This story is from Texas Monthly’s archives. We have left it as it was originally published, without updating, to maintain a clear historical record.
When I was a kid in Colorado, all my friends were collecting baseball cards, none of which bore the mugs of my heroes, who were mostly entomologists. Forced to a more direct route to my idols, I talked my mom and dad into going to the 1961 annual meeting of the Lepidopterists’ Society, an international organization of butterfly and moth scholars, held that year in Gothic, a lost-in-the-mountains ghost town in Colorado that houses the Rocky Mountain Biological Laboratory. All the gods of lepidoptery were there, including Yale’s C. L. Remington, a pioneer in the study of butterfly chromosomes, Stanford’s Paul Ehrlich, whose field is the population biology of butterflies (and of people—he is the author of The Population Bomb), professors from the major universities, and many of the curators of the large natural history museums. Roy Kendall was there, too.
In the small universe of lepidopterists, Roy Kendall occupies a special niche midway between amateur and highly trained scientist. Kendall, a retired civil servant who lives in San Antonio, is a self-taught field researcher—a naturalist whose main objective is to observe living creatures. His is a school of investigation that combines the enthusiasm of a novice with the critical eye of a scientist. Both traits describe Kendall, and it is not surprising that amateurs and topflight biologists alike turn to him for information.
During those four days in Gothic, the professors delivered papers on chromosome studies, genetic drift, and a new desert butterfly discovered in New Mexico that year. But it was quiet and self-effacing Roy Kendall who stole the show with his techniques for rearing and studying butterflies and moths. To me, Kendall demonstrated outdoorsmanship at its best. He would meander around the meadow fringes, following a lone female butterfly that he somehow knew was going to lay eggs. He would capture her alive, collect her eggs as she laid them, and raise the caterpillars in his laboratory so that he could learn the early-life habits of that species. He showed me how to tell when a butterfly was going to lay eggs. I was amazed to know that I could know that.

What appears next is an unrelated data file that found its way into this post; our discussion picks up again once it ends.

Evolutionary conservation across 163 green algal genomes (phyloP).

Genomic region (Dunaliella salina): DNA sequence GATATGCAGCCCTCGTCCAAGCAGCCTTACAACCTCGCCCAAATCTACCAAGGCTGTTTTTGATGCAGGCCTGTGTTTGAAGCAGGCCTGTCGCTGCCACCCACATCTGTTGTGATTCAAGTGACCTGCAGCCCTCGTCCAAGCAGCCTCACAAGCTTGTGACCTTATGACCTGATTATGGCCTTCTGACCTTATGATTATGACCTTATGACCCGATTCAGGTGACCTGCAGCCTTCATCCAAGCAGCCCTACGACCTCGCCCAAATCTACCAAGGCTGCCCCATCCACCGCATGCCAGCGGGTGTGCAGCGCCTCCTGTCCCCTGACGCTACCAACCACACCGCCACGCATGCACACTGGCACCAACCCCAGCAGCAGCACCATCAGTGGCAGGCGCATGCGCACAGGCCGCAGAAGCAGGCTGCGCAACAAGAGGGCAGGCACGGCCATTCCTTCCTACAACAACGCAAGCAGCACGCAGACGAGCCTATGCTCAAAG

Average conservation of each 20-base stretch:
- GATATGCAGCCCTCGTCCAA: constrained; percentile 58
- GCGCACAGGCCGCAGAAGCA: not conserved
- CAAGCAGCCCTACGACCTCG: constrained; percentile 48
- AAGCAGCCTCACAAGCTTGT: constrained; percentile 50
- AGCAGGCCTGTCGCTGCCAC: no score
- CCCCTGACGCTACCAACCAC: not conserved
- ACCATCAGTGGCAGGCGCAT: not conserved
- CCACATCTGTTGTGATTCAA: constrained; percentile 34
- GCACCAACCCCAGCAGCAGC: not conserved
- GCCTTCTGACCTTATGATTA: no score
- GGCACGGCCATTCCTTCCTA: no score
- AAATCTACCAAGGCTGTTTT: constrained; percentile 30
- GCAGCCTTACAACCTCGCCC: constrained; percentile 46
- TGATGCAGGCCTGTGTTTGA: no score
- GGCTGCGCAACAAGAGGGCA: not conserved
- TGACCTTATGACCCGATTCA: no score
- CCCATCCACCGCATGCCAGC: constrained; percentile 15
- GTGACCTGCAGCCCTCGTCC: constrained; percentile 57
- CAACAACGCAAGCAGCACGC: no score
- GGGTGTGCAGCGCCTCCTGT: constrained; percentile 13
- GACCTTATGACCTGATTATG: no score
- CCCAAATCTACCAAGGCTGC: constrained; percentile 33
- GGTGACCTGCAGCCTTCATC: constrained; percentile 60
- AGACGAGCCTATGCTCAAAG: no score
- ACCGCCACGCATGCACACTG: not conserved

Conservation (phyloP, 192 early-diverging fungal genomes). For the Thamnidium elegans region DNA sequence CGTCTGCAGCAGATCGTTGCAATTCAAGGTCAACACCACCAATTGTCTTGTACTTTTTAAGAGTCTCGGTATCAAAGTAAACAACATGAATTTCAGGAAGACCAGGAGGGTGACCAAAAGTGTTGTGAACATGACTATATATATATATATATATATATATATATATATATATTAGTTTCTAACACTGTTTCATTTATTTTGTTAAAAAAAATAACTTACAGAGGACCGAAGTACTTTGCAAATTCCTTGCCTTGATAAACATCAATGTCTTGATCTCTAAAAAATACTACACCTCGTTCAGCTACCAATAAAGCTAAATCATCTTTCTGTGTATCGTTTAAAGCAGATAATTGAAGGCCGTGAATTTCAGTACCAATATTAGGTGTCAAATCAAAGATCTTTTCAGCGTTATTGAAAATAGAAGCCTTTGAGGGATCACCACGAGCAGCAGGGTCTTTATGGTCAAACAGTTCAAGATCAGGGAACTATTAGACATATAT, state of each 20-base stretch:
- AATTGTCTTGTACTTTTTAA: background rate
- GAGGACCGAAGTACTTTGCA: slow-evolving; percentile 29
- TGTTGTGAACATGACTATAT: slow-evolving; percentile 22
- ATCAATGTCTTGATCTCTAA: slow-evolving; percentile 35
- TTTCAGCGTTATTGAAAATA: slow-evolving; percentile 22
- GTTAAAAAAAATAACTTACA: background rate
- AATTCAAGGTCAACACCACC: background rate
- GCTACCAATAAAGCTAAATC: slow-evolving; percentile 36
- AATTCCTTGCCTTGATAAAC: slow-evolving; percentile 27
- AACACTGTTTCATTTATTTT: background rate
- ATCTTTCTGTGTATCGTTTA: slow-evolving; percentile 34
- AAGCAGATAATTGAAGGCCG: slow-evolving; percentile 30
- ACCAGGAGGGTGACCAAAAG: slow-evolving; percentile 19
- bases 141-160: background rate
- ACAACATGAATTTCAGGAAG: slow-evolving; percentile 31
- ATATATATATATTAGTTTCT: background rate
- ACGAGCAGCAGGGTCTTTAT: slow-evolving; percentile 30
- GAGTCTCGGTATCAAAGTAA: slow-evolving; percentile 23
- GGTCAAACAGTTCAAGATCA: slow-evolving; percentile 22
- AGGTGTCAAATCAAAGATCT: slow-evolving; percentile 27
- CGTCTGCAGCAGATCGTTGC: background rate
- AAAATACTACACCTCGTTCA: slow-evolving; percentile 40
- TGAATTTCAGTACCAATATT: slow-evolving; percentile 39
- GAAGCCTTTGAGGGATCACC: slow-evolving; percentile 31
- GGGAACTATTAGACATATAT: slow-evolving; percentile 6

He told me that butterflies had affinities for specific plants—that one butterfly’s caterpillars would feed only on one particular plant—and that lots of species were still unstudied and their food plants unidentified. It seemed to me that Kendall knew more than anybody else in the country about butterfly life histories (that is, the eggs, caterpillars, chrysalises, and adults). I was fifteen, and it would be years before I would discover that this scientist, whose studies of life histories and collections of data and immature specimens ranked with the finest in the country, didn’t even have a college degree.
Kendall studies butterflies with equal emphasis on all the life stages, hence he is skeptical of any taxonomy based only on the color, pattern, and morphology of adults. This naturalist’s point of view is growing among lepidopterists and in recent years has begun to pay off. In some cases, look-alike species that masquerade as the same butterfly can be easily told apart by comparing their caterpillars, chrysalises, or food plants. The sooty azure (Celastrina ebenina), for example, was for years confused with the spring azure (C. ladon), which it closely resembles. It is identifiable in nature, however: its caterpillars feed on goat’s beard, while the caterpillars of the spring azure feed on numerous other plants.